Once integrated into the website of one's own enterprise, chatbots are a true blessing for customers as well as the enterprise. Interested buyers don't have to scour the website for information, but can enter their question directly into the chatbot which then immediately presents a solution to them. The best thing about this: It simultaneously provides enterprises with significant support in the area of customer service. A chatbot proves useful especially if linked to the data in the DWH: Service employees are then not immediately confronted by requests just because they exceed the logic of the system. As a result, complex questions concerning order statuses and offer details can be processed quickly. This is clear added value for the customer. An example of best practice by Microsoft in this regard: On the Microsoft Azure platform, the NLU (natural language understanding) now works so well that customers no longer need to pose their questions in a strict syntax or "chat language", but the chatbot instead detects the correct context and offers a suitable solution, especially if connected with the cloud. The best thing here: This measure quickly achieves good results, and the whole system can be integrated easily without needing to be independently developed in its entirety. Evaluations of customer feedback subsequently allow improvement and adaptation of own processes.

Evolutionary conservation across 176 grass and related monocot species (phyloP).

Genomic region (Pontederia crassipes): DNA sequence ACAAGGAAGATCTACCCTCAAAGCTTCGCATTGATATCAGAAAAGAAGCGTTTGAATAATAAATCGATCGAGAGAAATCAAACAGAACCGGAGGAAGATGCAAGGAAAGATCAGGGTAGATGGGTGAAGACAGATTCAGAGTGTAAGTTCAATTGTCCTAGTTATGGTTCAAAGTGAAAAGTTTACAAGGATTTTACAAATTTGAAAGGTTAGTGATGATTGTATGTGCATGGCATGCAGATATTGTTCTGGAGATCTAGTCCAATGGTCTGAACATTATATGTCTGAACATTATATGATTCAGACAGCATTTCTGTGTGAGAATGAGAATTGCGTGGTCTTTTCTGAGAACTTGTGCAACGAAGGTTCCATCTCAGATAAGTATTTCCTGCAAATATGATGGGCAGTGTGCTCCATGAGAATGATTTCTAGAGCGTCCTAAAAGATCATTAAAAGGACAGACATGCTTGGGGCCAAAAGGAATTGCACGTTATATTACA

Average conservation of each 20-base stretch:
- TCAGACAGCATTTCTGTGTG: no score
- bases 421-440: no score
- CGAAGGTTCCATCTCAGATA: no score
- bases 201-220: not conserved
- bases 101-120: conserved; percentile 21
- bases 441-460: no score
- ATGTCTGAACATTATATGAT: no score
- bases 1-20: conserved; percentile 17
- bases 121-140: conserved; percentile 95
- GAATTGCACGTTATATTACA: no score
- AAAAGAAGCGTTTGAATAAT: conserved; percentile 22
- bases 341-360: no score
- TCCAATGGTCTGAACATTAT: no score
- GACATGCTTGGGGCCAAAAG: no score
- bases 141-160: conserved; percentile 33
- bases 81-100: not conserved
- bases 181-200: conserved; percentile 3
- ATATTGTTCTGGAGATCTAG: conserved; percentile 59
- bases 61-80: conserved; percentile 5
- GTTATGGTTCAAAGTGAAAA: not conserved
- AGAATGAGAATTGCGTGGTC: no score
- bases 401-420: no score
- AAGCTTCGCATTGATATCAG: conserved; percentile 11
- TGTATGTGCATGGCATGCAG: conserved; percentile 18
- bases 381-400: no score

A look behind the scenes
During consultations on business intelligence, our clients receive new perspectives of their data. This often gives rise to ideas for services which were previously not possible. To increase customer satisfaction, an insight into the production line from outside can convey transparency to the customer and provide information on product delivery times, for example. For decades, German companies have put a great deal of effort into planning and organizing supply and production chains, which is exactly why many medium-sized German companies are global market leaders in their respective sectors. It is therefore necessary to first consider one's upstream and downstream processes in order to cope with the pressure of having to satisfy one's own customers to the highest degree in times of digitization and globalization.
The key is motivation …
In our workshop, we keep seeing how quickly good results can be achieved through healthy employee motivation. Already an initial analysis of different data as part of a workshop provides staff from the various departments with preliminary findings, thus enabling them to quickly realize what can be achieved with which queries and analyses, and what their benefits are. In this manner all participants develop a healthy curiosity which allows them to perpetuate new measures on the basis of their own motivation. Recognize your measures' potentials for improvement and quickly achieve good results together.